British finance minister George Osborne told voters that leaving the European Union would cost them thousands of pounds a year and sap funding for public services because it would do permanent damage to the country’s economy.
In a move likely to grab the attention of many Britons, who remain split on whether to stay in the bloc, Osborne pointed to Treasury figures which said breaking away could cost each household 4,300 pounds ($6,100) a year by 2030.
Three days after official campaigning began for the EU membership referendum on June 23, Osborne said all alternatives to staying in the union would leave Britain’s economy smaller than if it stayed in the world’s biggest trading bloc.
Leading institutions and economists have warned about the short-term economic harm a so-called Brexit could cause but have been more reticent about the longer-term effect.
Anti-EU campaigners dismissed the Treasury’s estimates as worthless, but Osborne sought to hammer home his message that a Brexit would be felt by ordinary Britons.
“Britain would be permanently poorer if it left the European Union. Under any alternative, we’d trade less, do less business and receive less investment,” Osborne said.
“And the price would be paid by British families. Wages would be lower and prices would be higher,” he said in a speech at a research center specializing in composites for the aerospace industry which has deep ties with other EU countries.
Most opinion polls show the rival campaigns running neck and neck although one published on Monday showed the “In” campaign had kept a seven percentage-point lead.
Another poll last week showed just how sensitive voters are to what a Brexit meant for their own finances. Pollster YouGov said respondents who were evenly split shifted to 45-36 percent in favor of staying the EU if they were told that the cost of a Brexit for them would be 100 pounds a year.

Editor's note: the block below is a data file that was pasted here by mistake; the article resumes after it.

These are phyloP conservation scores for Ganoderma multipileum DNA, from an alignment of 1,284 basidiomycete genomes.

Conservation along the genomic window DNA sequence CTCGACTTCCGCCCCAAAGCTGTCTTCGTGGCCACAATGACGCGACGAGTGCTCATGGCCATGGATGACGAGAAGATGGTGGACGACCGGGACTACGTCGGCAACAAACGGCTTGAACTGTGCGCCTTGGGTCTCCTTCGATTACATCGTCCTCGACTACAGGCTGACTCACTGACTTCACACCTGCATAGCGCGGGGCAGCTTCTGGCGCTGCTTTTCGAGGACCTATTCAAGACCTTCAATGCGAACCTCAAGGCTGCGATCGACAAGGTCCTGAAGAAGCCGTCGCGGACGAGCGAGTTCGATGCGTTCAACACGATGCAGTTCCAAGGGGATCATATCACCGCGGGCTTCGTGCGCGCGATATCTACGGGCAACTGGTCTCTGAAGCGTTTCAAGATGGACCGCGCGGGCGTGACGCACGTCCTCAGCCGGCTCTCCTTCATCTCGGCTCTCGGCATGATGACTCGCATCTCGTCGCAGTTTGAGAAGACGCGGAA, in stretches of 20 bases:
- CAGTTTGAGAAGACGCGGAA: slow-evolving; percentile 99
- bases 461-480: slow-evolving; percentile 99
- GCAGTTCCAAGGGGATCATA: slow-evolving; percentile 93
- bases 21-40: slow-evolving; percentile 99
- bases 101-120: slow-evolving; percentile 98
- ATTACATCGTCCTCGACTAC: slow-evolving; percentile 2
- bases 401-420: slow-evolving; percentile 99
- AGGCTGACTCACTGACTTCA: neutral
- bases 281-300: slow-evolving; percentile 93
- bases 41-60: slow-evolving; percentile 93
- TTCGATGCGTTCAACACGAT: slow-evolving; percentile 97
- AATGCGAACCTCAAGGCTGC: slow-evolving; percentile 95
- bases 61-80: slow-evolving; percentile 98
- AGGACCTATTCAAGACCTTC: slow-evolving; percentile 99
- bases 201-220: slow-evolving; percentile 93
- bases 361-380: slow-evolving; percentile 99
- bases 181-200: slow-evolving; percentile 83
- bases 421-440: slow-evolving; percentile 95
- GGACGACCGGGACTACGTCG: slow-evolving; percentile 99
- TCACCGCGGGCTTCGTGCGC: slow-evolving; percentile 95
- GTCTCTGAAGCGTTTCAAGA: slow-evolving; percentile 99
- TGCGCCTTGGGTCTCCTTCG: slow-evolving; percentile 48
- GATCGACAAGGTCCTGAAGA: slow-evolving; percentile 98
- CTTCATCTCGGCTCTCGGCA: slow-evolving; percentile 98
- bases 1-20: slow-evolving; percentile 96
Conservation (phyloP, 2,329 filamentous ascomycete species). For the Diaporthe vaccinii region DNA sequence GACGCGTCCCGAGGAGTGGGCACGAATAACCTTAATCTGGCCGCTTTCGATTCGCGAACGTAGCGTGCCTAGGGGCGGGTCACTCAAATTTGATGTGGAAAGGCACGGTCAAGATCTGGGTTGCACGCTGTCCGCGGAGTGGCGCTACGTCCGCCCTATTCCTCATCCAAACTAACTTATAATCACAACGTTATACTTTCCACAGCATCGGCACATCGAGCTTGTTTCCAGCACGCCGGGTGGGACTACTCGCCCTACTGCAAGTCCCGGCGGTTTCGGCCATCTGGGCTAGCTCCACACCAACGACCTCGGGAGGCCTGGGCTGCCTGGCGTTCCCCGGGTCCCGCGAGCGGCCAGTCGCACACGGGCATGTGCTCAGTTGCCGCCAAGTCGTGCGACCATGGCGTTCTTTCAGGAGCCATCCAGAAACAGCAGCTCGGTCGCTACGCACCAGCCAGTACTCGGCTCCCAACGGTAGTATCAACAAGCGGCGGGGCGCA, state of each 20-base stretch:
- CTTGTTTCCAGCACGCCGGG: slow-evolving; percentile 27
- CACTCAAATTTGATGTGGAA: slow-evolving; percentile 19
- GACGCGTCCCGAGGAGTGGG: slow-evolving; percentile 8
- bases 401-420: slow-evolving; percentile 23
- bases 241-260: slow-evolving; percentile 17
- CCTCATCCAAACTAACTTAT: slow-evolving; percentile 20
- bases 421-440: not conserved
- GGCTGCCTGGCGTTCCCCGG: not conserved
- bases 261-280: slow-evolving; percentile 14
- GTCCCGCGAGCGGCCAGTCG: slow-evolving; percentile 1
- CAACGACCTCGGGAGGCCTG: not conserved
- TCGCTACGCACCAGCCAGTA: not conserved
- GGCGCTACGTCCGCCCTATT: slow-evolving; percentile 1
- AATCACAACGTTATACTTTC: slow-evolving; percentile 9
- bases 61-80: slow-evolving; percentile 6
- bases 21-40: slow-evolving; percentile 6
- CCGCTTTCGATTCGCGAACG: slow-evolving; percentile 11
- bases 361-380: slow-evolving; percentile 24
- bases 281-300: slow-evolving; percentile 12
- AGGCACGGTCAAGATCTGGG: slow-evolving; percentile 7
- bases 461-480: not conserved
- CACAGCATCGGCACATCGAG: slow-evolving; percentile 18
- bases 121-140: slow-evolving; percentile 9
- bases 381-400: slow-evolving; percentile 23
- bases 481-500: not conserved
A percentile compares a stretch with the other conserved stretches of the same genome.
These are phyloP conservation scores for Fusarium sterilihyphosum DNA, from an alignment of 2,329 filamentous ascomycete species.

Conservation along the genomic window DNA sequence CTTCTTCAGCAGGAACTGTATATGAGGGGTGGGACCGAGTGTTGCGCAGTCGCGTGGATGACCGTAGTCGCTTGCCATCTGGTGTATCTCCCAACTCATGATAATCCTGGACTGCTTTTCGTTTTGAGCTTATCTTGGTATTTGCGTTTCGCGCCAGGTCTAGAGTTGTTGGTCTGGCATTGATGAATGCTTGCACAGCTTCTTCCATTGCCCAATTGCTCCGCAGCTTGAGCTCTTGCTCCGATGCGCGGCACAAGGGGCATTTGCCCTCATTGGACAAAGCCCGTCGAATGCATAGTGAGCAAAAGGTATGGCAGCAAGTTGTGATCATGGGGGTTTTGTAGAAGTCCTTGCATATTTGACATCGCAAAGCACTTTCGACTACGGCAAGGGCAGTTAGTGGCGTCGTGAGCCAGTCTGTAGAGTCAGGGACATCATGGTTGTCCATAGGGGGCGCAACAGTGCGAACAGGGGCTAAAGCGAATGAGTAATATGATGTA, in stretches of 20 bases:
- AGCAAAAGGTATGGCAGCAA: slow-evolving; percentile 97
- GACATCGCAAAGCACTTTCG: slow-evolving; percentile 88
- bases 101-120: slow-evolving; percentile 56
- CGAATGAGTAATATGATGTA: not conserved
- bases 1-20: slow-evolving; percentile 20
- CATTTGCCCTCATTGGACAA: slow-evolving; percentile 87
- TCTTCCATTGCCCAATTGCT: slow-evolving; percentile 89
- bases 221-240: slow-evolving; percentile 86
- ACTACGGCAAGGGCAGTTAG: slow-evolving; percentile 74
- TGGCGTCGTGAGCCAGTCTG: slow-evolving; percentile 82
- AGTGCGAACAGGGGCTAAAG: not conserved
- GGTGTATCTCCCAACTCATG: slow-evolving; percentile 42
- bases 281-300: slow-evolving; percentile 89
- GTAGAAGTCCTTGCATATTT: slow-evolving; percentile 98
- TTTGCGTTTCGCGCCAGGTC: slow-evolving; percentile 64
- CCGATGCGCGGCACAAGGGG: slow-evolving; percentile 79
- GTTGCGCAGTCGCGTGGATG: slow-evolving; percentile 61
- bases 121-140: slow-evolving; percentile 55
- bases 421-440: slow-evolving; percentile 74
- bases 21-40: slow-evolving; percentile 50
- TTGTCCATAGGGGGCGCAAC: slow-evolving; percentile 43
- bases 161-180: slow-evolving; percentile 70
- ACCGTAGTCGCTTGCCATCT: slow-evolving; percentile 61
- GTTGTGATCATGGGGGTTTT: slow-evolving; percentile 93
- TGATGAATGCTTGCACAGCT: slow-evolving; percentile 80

Brexit supporters accuse the government of running a scare campaign. They say a post-EU Britain would flourish as it pursued its own trade deals and dropped rules and regulations.
Osborne tried to dismantle those arguments on Monday, saying that even the least disruptive Brexit option for Britain studied by his ministry – a deal with the EU similar to Norway’s access to the bloc’s single market – would mean the economy would be nearly 4 percent smaller by 2030 than if it stayed in.
One of the leading “Out” campaigners, London Mayor Boris Johnson, has sketched out a different future for Britain, citing the trade deal reached by Canada with the bloc which could free Britain from contributing to the EU budget and end its obligation to keep its borders open to all EU workers.
Osborne, a rival of Johnson’s for the future leadership of the Conservative Party, said that kind of deal would not cover Britain’s powerful services industry and would leave the economy 6 percent smaller by 2030, or 4,300 pounds per household.
That would cut government tax revenues by 36 billion pounds a year, or the same as its security and justice budgets combined, he said.
Osborne’s calculation of economic damage was based on the value of the estimated growth shortfall divided among Britain’s roughly 27 million households.
“Out” campaigners accused the government of resorting to unreliable estimates.
“We wouldn’t attempt to put precise numbers on the economy for 2030 because who knows what’s going to happen,” John Redwood, a Conservative lawmaker and a former minister, told BBC radio. “I think their 2030 forecast is completely worthless.”
Several international bodies, including the International Monetary Fund, have warned of the risks of a Brexit. Bank of England Governor Mark Carney, who has said Britain’s economy has benefited from being in the EU, is due to speak in parliament on Tuesday.